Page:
As we have previously highlighted in our “what is market access?” article, “Market Access” is a broad term that is used to describe activities and processes that pharmaceutical and biotech companies undertake to secure a reimbursed price. The reimbursed price should reflect the product’s value for the broadest possible patient population, within the shortest feasible time-frame, for the highest chance of commercial success.
Achieving such ambitions is no easy feat. In fact, it often requires a team of dedicated market access and pricing professionals to achieve an optimal outcome. While organisational structure can vary from company to company, this educational blog will explore what a global market access team (GMA) does strategically and operationally across the lifetime of a product.
The Global Strategic Perspective
Some multinational pharmaceutical companies will be overseen by a “global” market access function. Typically, the responsibility of the global market access team is to provide the overall access strategy and pricing philosophy for products in the company portfolio.
Alongside the strategic vision, there are a number of operational functions that a GMA and pricing function will perform from early development to post-marketing.
A GMA team could be highly involved in researching potential indications of interest to understand the level of opportunity. By analysing the comparators that make up the standard of care, as well as the patient and economic burden of the disease, the GMA team can identify how the company’s product can be used within the treatment pathway, and what value it would bring to patients and clinicians. In addition, understanding the existing payer unmet needs within the disease area can provide a strong steer in identifying indications of high commercial interest for the company to explore.
Understanding the disease area in a high level of detail allows the GMA team to begin developing the early value narrative for a product. This is essentially a “story” for the product, which highlights a product’s potential clinical and economic value to clinicians and payers. By building this value story early, the clinical and economic benefit can be identified and demonstrated to clinicians and payers through the clinical development program.
A good GMA team will be finely tuned to the demands and needs of payers across the world. For example, in the early stages of product development, the GMA team will work closely with the health economics and outcomes research (HEOR) team to ensure that the known requirements of national payers are met in the evidence generation plan (e.g. inclusion of quality of life endpoints), therefore improving the probability of reimbursement success across the world.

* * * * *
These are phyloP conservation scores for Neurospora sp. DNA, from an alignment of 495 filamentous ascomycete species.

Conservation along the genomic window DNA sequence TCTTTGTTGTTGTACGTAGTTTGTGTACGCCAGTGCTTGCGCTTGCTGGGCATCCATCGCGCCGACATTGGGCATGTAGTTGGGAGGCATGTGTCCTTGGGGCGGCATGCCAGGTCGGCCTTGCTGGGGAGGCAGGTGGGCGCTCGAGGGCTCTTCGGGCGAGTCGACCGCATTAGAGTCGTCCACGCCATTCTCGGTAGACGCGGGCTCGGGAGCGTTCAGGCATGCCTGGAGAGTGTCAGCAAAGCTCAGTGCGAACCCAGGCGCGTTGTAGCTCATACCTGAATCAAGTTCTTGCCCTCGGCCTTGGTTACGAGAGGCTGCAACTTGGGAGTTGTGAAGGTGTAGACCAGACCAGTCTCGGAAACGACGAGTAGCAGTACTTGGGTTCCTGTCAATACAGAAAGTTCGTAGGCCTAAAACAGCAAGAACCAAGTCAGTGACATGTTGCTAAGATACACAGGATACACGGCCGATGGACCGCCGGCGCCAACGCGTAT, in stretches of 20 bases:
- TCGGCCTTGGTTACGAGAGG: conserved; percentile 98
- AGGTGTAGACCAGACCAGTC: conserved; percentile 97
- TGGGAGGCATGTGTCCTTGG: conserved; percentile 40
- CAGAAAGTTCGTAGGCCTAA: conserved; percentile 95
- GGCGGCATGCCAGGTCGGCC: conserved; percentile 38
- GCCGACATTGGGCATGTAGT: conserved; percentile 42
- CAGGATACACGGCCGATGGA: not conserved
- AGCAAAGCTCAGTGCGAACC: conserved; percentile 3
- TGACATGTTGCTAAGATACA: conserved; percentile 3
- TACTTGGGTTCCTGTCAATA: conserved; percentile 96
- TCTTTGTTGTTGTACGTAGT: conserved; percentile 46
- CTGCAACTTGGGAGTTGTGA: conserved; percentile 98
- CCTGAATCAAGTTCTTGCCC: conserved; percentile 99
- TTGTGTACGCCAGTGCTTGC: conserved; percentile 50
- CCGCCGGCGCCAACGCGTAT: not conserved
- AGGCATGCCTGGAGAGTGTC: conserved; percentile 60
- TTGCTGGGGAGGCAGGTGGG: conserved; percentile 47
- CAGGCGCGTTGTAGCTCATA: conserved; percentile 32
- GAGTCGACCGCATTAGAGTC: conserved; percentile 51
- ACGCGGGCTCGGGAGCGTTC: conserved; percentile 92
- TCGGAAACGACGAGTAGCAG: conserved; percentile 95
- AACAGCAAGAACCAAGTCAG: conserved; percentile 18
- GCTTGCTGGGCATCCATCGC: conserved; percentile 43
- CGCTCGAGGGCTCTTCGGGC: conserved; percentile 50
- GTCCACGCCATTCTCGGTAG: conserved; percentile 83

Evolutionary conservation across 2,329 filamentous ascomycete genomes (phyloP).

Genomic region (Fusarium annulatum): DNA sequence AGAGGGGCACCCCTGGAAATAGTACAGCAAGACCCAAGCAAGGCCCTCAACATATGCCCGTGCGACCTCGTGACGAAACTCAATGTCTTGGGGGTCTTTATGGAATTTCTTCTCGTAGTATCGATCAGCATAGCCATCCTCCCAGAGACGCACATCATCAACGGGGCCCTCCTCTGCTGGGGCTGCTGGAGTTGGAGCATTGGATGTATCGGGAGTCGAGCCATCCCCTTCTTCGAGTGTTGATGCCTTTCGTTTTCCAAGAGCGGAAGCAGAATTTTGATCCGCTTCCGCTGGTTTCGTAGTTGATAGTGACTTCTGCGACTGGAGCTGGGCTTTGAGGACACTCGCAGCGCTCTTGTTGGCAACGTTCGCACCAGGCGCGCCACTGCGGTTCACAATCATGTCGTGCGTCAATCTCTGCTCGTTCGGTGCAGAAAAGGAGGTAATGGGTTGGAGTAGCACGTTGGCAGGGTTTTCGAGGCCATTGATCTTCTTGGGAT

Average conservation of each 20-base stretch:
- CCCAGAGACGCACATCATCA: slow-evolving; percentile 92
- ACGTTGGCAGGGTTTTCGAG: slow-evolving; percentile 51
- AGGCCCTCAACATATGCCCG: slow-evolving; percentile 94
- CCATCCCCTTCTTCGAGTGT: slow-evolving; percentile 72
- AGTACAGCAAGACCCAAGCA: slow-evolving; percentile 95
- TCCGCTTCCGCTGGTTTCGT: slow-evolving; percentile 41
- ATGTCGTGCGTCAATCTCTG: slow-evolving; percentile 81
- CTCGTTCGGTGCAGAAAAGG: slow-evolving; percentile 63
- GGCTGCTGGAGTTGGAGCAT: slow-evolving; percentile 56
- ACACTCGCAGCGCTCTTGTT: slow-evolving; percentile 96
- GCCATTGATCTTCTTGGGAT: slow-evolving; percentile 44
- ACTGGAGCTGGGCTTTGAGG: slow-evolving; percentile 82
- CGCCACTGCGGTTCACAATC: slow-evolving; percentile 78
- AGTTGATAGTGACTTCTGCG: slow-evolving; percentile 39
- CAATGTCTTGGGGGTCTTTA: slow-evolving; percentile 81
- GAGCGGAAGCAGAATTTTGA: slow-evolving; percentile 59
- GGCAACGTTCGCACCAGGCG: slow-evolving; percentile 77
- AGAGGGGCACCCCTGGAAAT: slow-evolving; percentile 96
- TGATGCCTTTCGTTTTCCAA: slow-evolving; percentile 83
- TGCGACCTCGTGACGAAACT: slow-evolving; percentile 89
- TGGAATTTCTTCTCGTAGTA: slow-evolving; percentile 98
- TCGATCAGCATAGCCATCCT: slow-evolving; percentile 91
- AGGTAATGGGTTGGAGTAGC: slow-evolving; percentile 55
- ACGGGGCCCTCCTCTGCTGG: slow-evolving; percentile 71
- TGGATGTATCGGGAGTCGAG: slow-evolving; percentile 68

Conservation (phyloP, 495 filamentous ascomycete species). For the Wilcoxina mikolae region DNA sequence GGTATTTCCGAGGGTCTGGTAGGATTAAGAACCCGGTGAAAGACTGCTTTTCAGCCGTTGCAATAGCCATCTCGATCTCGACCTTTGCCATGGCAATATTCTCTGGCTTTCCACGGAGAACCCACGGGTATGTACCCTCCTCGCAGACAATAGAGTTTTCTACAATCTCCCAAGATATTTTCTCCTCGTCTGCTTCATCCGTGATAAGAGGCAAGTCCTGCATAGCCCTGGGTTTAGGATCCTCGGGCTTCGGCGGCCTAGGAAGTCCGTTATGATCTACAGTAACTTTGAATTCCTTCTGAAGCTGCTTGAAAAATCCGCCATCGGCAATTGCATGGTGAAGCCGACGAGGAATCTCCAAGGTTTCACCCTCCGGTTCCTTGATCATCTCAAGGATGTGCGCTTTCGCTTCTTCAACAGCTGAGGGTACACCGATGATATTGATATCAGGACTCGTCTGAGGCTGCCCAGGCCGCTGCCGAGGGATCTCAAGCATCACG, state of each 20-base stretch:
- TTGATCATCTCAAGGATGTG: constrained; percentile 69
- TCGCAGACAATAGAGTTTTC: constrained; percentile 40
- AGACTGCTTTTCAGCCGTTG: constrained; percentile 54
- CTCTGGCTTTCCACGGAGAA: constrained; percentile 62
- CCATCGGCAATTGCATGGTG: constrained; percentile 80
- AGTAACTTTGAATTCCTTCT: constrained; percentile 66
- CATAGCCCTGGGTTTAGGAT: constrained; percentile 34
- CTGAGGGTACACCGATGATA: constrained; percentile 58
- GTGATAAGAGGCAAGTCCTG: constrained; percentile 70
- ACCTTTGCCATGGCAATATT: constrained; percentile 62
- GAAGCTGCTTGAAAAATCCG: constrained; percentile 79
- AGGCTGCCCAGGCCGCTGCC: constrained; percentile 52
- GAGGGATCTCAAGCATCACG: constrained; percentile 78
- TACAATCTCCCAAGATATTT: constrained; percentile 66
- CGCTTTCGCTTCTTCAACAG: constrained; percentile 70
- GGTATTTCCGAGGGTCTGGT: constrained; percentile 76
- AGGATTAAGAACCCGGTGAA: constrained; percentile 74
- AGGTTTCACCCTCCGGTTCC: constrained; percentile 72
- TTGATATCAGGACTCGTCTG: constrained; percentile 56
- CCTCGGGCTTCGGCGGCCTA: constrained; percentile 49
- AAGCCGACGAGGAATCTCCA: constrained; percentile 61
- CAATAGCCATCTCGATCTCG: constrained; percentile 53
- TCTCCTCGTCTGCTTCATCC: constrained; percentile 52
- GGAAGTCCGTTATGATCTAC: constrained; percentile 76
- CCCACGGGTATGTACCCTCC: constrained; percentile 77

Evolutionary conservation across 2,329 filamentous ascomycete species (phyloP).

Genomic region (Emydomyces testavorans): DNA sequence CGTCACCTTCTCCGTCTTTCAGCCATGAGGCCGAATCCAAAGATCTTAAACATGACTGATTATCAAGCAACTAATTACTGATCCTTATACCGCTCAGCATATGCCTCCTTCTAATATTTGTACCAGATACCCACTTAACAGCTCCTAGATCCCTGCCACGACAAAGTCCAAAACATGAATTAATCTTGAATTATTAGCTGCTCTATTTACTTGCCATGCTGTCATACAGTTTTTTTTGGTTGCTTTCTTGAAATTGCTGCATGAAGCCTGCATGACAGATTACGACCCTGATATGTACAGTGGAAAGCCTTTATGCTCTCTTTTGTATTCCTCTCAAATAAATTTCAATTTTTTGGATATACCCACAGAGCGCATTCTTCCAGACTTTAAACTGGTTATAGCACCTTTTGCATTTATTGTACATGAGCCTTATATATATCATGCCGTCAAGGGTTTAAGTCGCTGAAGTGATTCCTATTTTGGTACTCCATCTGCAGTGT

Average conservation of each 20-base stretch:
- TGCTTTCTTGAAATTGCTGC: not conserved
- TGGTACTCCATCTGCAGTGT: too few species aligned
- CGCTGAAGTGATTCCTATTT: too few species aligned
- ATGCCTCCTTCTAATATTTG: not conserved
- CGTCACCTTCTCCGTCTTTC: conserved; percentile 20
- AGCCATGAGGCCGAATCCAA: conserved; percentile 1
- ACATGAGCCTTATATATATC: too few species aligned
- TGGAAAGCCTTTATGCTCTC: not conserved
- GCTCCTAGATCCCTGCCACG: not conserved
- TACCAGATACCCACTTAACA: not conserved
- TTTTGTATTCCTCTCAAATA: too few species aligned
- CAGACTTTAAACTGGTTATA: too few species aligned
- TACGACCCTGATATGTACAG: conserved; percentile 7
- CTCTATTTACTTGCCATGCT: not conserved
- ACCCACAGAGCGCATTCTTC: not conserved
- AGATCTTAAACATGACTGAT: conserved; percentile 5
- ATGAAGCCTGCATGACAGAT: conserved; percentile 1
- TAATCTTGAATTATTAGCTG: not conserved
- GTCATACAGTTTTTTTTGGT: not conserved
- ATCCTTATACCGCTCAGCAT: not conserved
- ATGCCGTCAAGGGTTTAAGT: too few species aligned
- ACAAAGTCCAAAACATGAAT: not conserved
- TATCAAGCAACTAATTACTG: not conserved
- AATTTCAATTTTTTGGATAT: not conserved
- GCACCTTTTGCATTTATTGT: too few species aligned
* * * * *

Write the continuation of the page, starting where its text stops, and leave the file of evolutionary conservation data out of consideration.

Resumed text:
Let’s take an example that we come across regularly in our work, which demonstrates the impact of lack of market access input. Often we are presented with evidence for a product in a chronic disease with 12 weeks of evidence that, on the surface, looks like it has brought real clinical benefit to the patient.
However, talk to a German payer and they will say the level of clinical benefit is unquantifiable. Why? Because their minimum expected duration for a chronic disease trial is 24 weeks. The missing input of an early market access voice has meant that the German launch plan has been jeopardised, and the European launch plan has been endangered.
Depending on the level of independence of the affiliates, GMA teams may also be heavily involved in national or regional pricing and reimbursement processes. This could include co-ordinating health technology assessment (HTA) submissions, which requires significant amounts of clinical and economic evidence to complete successfully. Additionally, the GMA team could also take an active role in pricing negotiations, or at least ensuring the company pricing philosophy is implemented via price governance (e.g. optimising revenue, or focusing on net sales).
Due to the growing use of international reference pricing (IRP), it is more important than ever to have effective communication between regions to ensure cohesion. A global pricing function can guide pricing decisions that ensures a price change of Drug U in country V does not dramatically impact the price of Drug U in countries X,Y and Z.